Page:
Wired recently reported that four members of Congress have introduced the Telephone Records Protection Act, which would require federal law enforcement to obtain a court order before obtaining telephone toll records – whether from reporters or anyone else – in an investigation.

However well-intentioned, this bill is an extreme overreaction to the frenzy over DOJ having used a “secret” subpoena to obtain telephone records of AP reporters in a national security leak case. First, grand jury subpoenas are by definition “secret” – by law, the grand jury process is conducted in private in order to protect the integrity of ongoing investigations and the reputations of innocent people who may be investigated and later exonerated. Second, DOJ guidelines require review of media subpoenas by a number of career employees at various levels of the Department before the subpoena even reaches the desk of the Attorney General or, in this case, the Deputy Attorney General, and there is no indication of any deviation from those procedures in this case.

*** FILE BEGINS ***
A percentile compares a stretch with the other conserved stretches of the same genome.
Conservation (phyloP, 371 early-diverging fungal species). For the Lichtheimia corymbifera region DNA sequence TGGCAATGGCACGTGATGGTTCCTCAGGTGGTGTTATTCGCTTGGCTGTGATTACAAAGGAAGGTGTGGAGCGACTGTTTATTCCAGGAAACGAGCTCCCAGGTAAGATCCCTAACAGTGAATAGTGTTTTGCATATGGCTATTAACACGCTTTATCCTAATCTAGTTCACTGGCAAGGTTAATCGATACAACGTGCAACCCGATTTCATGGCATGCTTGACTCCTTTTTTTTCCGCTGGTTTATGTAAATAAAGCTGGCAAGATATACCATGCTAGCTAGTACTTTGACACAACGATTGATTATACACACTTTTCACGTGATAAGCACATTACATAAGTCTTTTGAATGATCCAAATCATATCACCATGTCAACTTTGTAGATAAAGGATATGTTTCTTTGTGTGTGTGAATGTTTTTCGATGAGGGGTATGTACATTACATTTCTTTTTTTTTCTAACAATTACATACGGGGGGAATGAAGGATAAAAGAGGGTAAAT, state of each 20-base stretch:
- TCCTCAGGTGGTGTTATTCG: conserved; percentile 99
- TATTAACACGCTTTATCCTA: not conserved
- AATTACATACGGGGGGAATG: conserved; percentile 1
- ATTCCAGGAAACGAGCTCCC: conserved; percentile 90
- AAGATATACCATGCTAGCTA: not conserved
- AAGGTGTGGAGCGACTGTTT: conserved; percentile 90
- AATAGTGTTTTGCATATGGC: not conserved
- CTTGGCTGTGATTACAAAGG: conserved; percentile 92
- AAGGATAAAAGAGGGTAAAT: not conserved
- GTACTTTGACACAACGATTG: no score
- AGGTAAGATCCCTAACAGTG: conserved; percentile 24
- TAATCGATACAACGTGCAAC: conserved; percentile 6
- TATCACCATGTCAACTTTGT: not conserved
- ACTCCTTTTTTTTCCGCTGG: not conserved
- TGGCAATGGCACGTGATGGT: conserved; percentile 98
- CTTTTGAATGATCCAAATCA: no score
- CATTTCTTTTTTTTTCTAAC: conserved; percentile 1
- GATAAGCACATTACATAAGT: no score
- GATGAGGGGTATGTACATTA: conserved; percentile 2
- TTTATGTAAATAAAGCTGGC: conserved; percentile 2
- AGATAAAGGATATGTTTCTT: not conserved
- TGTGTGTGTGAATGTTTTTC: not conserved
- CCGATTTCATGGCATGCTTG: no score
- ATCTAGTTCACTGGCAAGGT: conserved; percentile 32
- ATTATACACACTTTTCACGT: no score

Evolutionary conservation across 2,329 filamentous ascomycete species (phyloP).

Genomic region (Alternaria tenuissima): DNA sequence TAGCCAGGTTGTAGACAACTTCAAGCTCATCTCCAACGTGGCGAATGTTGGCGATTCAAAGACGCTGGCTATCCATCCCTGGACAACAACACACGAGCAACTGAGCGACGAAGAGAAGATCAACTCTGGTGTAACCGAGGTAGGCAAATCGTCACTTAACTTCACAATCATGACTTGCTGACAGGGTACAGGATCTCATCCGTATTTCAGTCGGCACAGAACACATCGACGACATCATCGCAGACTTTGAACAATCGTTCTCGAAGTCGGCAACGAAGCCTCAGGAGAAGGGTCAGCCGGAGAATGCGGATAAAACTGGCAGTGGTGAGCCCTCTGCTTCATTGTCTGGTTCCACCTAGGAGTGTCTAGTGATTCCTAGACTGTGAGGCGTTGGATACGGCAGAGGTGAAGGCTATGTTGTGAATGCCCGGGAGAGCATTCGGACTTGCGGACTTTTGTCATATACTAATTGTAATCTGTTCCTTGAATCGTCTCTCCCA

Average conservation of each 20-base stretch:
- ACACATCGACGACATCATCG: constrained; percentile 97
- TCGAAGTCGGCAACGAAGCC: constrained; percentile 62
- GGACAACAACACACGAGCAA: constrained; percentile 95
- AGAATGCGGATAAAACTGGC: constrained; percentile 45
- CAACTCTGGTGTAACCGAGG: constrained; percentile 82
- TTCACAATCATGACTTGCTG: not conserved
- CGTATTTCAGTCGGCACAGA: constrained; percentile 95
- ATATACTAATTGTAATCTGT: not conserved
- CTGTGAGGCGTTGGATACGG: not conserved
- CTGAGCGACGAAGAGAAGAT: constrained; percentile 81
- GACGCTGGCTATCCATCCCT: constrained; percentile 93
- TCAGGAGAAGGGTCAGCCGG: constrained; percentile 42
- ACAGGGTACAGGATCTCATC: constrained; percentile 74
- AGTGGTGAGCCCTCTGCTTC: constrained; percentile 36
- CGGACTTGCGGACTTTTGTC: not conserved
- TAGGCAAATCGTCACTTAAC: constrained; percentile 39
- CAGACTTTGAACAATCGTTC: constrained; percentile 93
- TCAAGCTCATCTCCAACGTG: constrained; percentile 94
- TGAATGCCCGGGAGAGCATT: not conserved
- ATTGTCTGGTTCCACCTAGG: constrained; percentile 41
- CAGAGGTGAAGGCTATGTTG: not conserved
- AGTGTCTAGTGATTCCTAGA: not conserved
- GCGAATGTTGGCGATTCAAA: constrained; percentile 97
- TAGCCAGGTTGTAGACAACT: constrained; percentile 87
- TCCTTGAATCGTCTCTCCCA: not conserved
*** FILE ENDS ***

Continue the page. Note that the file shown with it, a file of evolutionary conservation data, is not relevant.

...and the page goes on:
Reasonable people can of course disagree about whether the subpoena for AP phone records should have been issued at all, or whether it should have been more narrowly tailored. And those members of Congress who have concerns about the subpoena and the impact on the First Amendment may want to consider a media shield law to provide some greater measure of protection to reporters. They may even want to consider requiring prior court approval for a subpoena to the media. But to respond to this episode by trying to preclude the use of grand jury subpoenas to obtain telephone records from anyone, in any investigation, is like trying to kill a fly with a missile.

Telephone toll records – which reflect only the numbers dialed, and not the content of any call – are the type of basic information that is used by agents and prosecutors as building blocks in criminal investigations, and law enforcement has been using grand jury subpoenas to obtain them pretty much since the telephone was invented. Law enforcement officers routinely use grand jury subpoenas to obtain many other types of evidence needed to build criminal cases, such as records of bank and other financial transactions, without prior judicial approval. That is not to say there is no judicial involvement in the subpoena process – the grand jury is supervised by a judge, and a prosecutor who misuses the grand jury is subject to significant professional consequences and will answer to the court, and likely the bar. That accountability acts as a check and balance on prosecutors and agents that makes prior court approval unnecessary.

Changing the rules to better protect reporters is a laudable goal. But the kind of across-the-board change to evidence-gathering contemplated by the Telephone Records Protection Act is a solution in search of a problem.